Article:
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Wednesday, February 6, 2019

Energy efficient humidifier

Recently my humidifier stopped working despite relatively frequent maintenance (OK I could have done better).  They all require frequent cleaning and rinsing out with vinegar.  I bought it in a hurry a year ago because I was having sinus infections due to the very dry winter air in Maine and this was relatively inexpensive and off-the-shelf at my local pharmacy.  But I liked being able to stick my face in the warm mist to soothe my sinuses and I could add scent to it which was pleasant.  In retrospect I should have done more research and made a smarter choice to get a more energy efficient unit.

So this time I took my time and studied up on humidifiers and how efficient they are.  I found a very helpful blog post: "How Much Energy Does My Humidifier Use?" that really clarified things.  It verified what I already knew intuitively as an engineer.  Basically there are 3 types of humidifier:

1. Warm mist units that boil water to create steam.  This is the type that I had and it used over 250 Watts.  Not very efficient!  Actually this type are the least energy efficient.  Vicks make several models that I often see in the local pharmacy.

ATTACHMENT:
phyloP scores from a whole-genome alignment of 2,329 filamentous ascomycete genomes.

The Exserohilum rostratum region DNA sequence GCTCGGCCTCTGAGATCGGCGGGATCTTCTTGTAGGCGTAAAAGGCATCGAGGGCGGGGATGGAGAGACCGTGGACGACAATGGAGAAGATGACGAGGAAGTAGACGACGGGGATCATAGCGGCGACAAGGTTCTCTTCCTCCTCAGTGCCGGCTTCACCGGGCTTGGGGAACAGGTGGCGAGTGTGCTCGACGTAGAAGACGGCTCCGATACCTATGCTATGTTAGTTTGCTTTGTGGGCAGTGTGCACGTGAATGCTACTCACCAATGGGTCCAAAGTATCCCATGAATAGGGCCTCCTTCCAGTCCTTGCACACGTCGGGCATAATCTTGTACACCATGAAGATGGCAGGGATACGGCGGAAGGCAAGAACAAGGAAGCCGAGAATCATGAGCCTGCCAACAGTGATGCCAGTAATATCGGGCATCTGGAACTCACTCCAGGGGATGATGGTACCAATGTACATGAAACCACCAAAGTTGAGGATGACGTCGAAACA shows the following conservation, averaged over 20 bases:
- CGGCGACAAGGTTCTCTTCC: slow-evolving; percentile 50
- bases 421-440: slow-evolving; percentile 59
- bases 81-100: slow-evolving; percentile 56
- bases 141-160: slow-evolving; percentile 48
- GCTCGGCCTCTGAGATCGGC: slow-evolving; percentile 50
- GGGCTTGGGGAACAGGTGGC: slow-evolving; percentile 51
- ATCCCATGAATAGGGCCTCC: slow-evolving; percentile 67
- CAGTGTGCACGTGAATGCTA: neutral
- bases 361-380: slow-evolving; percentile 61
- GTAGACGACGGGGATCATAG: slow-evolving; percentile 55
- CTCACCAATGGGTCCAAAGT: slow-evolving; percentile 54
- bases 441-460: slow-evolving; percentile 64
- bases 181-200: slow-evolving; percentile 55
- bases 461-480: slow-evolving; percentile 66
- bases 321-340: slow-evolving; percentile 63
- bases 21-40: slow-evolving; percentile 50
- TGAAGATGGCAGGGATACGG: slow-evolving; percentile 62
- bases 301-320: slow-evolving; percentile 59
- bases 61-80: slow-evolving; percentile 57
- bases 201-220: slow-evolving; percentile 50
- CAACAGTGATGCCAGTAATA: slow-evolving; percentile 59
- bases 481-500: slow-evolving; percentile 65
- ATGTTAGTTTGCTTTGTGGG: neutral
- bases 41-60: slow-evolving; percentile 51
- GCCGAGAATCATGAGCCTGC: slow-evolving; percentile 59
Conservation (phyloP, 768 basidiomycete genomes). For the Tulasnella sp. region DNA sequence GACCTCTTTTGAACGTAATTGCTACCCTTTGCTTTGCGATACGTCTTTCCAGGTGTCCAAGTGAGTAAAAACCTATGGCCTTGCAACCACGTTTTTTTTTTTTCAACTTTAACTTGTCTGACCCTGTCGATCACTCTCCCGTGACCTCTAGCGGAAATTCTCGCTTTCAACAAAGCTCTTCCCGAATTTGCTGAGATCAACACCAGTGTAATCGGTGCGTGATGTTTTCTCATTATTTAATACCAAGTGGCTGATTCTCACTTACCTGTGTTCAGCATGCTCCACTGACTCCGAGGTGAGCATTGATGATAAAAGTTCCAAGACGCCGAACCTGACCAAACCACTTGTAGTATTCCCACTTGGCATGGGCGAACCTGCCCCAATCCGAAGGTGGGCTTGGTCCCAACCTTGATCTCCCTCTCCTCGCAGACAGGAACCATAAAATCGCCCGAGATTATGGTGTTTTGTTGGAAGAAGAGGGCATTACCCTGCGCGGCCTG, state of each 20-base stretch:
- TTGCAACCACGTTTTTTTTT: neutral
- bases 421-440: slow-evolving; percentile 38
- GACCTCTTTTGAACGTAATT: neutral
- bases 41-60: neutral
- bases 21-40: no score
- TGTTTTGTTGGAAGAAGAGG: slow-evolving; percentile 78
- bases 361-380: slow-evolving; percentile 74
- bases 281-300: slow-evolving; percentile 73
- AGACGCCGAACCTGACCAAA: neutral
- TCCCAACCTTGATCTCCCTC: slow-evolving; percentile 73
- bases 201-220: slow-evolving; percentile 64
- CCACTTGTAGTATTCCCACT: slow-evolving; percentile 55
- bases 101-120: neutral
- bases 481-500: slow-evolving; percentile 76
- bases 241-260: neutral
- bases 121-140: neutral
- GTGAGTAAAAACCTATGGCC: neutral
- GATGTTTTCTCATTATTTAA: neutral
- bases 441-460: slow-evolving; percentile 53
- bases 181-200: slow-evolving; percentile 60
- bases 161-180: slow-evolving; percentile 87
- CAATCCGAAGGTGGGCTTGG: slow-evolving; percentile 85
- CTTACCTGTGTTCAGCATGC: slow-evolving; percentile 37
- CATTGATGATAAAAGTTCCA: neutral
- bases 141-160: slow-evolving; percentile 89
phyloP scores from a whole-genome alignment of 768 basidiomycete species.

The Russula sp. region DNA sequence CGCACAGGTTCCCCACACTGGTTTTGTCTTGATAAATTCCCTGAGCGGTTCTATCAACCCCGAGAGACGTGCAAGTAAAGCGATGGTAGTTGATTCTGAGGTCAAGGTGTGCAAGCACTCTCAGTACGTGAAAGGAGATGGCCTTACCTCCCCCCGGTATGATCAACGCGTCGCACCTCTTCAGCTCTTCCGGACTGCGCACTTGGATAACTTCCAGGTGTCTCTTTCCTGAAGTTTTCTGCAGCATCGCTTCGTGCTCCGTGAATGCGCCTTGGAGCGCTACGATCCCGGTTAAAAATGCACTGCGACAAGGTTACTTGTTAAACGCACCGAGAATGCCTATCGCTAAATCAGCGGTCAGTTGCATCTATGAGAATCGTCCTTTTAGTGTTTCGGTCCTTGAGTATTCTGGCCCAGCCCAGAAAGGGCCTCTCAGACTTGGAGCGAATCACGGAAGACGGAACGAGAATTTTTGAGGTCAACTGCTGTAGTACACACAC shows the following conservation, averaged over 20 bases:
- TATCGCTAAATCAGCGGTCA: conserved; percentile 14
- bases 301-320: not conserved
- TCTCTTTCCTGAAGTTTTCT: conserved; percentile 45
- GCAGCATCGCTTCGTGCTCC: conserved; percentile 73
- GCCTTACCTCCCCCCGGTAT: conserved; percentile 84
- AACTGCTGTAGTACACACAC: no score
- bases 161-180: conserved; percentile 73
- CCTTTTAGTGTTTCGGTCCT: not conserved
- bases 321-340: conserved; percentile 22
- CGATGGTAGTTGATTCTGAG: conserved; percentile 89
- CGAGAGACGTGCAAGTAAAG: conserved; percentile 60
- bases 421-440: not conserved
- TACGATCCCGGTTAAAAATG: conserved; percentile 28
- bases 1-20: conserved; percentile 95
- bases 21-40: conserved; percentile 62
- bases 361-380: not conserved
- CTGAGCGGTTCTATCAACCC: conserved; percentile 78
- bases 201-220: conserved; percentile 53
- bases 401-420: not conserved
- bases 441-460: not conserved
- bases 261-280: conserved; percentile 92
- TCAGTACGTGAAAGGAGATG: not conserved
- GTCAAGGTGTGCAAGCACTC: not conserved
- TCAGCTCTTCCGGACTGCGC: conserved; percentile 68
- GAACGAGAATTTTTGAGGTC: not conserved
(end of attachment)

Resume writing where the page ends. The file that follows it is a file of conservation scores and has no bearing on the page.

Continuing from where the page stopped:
2. Evaporative units blow air across a wet wicking material using a fan that consumes around 50 Watts.  I had one like this years ago and had issues with it.  First the fan was quite loud - even on low.  

And second I had to replace the wick material every few months as they built up mineral deposits and mold.  Also, I did not like the idea of creating waste.  The wicks cost around $7-10 each and were not available in-store when I needed them.

3. Ultrasonic humidifiers use an ultrasonic device that agitates water so it creates water vapor directly, then a small fan pushes it out into the room.  These units are very quiet and relatively affordable - starting at around $45, but you can spend a lot more.  They use a lot less energy.  At 20-30 Watts they are the most efficient type of humidifier.

So I settled on a model I like: